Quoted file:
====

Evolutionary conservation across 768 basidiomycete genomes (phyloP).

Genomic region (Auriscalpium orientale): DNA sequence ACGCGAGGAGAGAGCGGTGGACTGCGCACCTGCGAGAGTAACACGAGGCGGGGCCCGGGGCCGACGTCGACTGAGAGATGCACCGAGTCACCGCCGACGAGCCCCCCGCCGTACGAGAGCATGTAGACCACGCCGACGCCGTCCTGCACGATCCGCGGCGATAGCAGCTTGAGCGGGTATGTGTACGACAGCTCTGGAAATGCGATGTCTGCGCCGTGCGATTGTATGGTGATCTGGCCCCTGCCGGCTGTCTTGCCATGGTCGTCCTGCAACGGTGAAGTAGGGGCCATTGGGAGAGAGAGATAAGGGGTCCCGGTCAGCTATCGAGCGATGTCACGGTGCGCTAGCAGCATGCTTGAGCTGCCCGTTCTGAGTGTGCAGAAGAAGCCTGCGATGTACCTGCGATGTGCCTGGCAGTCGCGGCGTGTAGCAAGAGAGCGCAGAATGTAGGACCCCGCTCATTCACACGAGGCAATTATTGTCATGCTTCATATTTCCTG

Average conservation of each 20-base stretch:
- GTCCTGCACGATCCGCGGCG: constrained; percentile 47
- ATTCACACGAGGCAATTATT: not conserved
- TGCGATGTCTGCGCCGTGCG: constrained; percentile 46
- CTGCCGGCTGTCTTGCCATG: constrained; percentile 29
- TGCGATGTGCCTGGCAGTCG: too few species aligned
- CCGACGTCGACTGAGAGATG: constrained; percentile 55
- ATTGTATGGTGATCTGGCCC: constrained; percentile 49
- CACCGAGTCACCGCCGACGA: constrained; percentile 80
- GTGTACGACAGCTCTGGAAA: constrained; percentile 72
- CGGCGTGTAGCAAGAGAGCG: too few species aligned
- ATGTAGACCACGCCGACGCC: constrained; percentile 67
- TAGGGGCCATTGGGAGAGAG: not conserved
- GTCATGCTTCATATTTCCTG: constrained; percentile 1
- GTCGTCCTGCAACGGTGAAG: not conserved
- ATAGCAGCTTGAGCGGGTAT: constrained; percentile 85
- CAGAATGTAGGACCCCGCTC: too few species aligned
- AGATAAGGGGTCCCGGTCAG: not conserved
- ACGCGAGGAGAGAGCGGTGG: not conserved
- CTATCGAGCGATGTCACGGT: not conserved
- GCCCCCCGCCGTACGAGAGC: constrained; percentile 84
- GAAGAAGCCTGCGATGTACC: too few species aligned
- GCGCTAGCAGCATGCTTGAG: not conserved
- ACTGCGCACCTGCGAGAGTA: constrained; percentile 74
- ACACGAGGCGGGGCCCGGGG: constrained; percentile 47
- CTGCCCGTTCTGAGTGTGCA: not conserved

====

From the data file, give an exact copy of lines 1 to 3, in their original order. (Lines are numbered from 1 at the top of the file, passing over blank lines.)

Evolutionary conservation across 768 basidiomycete genomes (phyloP).

Genomic region (Auriscalpium orientale): DNA sequence ACGCGAGGAGAGAGCGGTGGACTGCGCACCTGCGAGAGTAACACGAGGCGGGGCCCGGGGCCGACGTCGACTGAGAGATGCACCGAGTCACCGCCGACGAGCCCCCCGCCGTACGAGAGCATGTAGACCACGCCGACGCCGTCCTGCACGATCCGCGGCGATAGCAGCTTGAGCGGGTATGTGTACGACAGCTCTGGAAATGCGATGTCTGCGCCGTGCGATTGTATGGTGATCTGGCCCCTGCCGGCTGTCTTGCCATGGTCGTCCTGCAACGGTGAAGTAGGGGCCATTGGGAGAGAGAGATAAGGGGTCCCGGTCAGCTATCGAGCGATGTCACGGTGCGCTAGCAGCATGCTTGAGCTGCCCGTTCTGAGTGTGCAGAAGAAGCCTGCGATGTACCTGCGATGTGCCTGGCAGTCGCGGCGTGTAGCAAGAGAGCGCAGAATGTAGGACCCCGCTCATTCACACGAGGCAATTATTGTCATGCTTCATATTTCCTG

Average conservation of each 20-base stretch: